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Garko hits the bigs, Perez traded for SS prospect

Benuardo is no more.  The Indians have traded Eduardo Perez, the righthanded half of their vaunted first base platoon, to the Seattle Mariners, receiving 20-year-old shortstop prospect Asdrubal Cabrera in return.  Ryan Garko, one of the Indians' best hitting prospects over the last two seasons, has been promoted to the major league roster and stands to inherit Perez's playing time.

Signed out of Venezuela in 2002, Cabrera is considered a defensive wizard, and Baseball America named him the Mariners' sixth-best prospect to start the season.  He's spent 2.5 seasons in the minors at shortstop and one at second base, dazzling scouts at both positions and always at or near the top in fielding percentage.  The rushed development and position flips have been the result of a crowded picture in Seattle's middle infield; Cabrera has been progressing through the minors alongside fellow shortstop prospect Adam Jones, just four months older, and the Mariners signed Cuban defector Yuniesky Betancourt as a major-league shortstop in the offseason.

At age 17, Cabrera was an All-Star shortstop in the Venezuelan Summer League, and he made another All-Star team in the low-A Northwest League despite being the league's youngest starter at 18.  While Cabrera's recent numbers suggest a weak bat, on any given day, only a handful of 20-year-olds are playing above Single-A, anywhere in the country.  This season, Cabrera has been striking out once every four at bats, but at lower (more age-typical) levels, his peripherals were solid.  Notably, he has maintained a .10 walk rate since the start of 2005, even as he was promoted four levels in one year.  Cabrera becomes the youngest player on the Buffalo roster by more than two years, and one of only three Bisons under 25.

The Indians have been painfully bereft of solid middle-infield prospects since Jhonny Peralta and Brandon Phillips ascended to the majors. Acquiring Cabrera addresses this problem but also seems rather pointedly aimed at the Indians' infield defense issues.  That said, it seems unlikely the Indians would deem Cabrera a solid contender for a starting job in 2007; he seems unfinished.  That said, the Indians face several middle infield problems for 2007 -- including Ron Belliard's likely departure and Peralta's newfound defensive yips -- and Cabrera might reasonably solve any number of them.

The Indians first base platoon plan, with the inconsistent Ben Broussard facing righthanders and the veteran Perez facing the rest, was one of the few things that went right in a season that can fairly be called a disaster.  Broussard seemed to thrive with a renewed focus, and the players combined for what was collectively, for most of the season, the best first base offensive attack in the league.  With this season's playoff hopes suffering a shockingly early demise, Shapiro characteristically struck early in the midseason trade market, cashing in a veteran chip likely at its highest point of value.  Perez, who will turn 37 in two months, is making $1.7 million this season, and his contract includes a club option for 2007 for similar dollars.  As a part-time player, Perez is unlikely to earn his team any compensatory draft picks as a departing free agent.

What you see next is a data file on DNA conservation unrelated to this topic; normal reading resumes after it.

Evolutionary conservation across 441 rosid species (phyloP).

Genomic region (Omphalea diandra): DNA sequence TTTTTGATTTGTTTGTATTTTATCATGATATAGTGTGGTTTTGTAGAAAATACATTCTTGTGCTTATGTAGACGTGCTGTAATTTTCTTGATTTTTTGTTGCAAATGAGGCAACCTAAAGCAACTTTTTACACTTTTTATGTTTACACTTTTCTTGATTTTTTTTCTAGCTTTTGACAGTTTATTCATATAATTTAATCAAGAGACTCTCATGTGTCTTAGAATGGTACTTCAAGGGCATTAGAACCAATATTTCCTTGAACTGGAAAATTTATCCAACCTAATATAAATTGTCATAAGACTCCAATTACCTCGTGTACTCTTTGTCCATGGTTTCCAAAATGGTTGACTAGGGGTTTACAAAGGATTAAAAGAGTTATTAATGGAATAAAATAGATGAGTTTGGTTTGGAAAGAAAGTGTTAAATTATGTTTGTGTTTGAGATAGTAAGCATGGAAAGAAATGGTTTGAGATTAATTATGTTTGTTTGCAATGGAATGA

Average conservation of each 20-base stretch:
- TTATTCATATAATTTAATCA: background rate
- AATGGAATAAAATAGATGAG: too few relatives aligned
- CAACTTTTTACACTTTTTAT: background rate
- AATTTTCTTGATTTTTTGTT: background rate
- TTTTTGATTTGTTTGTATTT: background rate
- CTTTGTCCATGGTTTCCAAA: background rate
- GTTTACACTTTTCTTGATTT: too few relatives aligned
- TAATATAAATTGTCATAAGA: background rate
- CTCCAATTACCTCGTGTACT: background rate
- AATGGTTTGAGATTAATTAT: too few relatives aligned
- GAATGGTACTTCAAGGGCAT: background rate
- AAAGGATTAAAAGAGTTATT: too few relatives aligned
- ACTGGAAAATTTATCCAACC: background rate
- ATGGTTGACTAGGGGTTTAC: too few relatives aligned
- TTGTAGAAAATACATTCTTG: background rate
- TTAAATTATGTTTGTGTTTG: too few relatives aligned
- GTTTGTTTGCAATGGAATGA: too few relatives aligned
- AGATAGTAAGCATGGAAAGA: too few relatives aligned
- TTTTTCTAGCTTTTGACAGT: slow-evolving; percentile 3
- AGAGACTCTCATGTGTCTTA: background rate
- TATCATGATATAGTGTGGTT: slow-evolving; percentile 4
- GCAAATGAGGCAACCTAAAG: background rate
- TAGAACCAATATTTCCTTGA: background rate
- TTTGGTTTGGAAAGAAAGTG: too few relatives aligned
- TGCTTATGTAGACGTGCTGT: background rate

Scouts have considered Garko to be a slam-dunk hitting prospect since he was drafted in 2002 out of Stanford, where he caught for fellow Tribe prospect Jeremy Guthrie.  His bat and makeup have never been questioned, but his defense and athleticism have always been suspect.  In 2004, Victor Martinez established himself as an elite-hitting major league catcher while Garko established himself as an elite hitting prospect.  By mid-2005, Broussard had established himself as inconsistent and prospect Michael Aubrey had established himself on the Disabled List.  Garko's conversion to first base thus became a very obvious move, and Garko reportedly took to it with gusto as the 2005 season rolled to a close.

This season in Buffalo, Garko's bat has looked more listless, producing a meager .255 average to go with his usual solid walk rates and power numbers.  Only yesterday, Garko was quoted talking wistfully about his days as a catcher.  One can hardly fault him for a lack of fire this season, after watching in the offseason as the Indians elected to give Broussard one more try while also signing the righthanded Perez and acquiring righthanded catcher prospect Kelly Shoppach -- and two other veteran backups to boot.  Garko was widely considered a quality prospect who had prospered over a full season in Triple-A.  He had several ways potentially to contribute to the 2006 roster, but the Indians found it necessary to acquire other players -- all of them arguably lesser talents -- to fill all of those roles.

Despite this, Indians officials say Garko has progressed very steadily into an adequate defensive first baseman -- while Broussard seems to have fallen in his manager's estimation to that same "adequate" level, if not lower.  The Indians likely are wondering not only how Garko will hit and field in the majors, but whether he can take Broussard's job altogether.  The Indians' team-wide failure in the major leagues this season has become Garko's opportunity.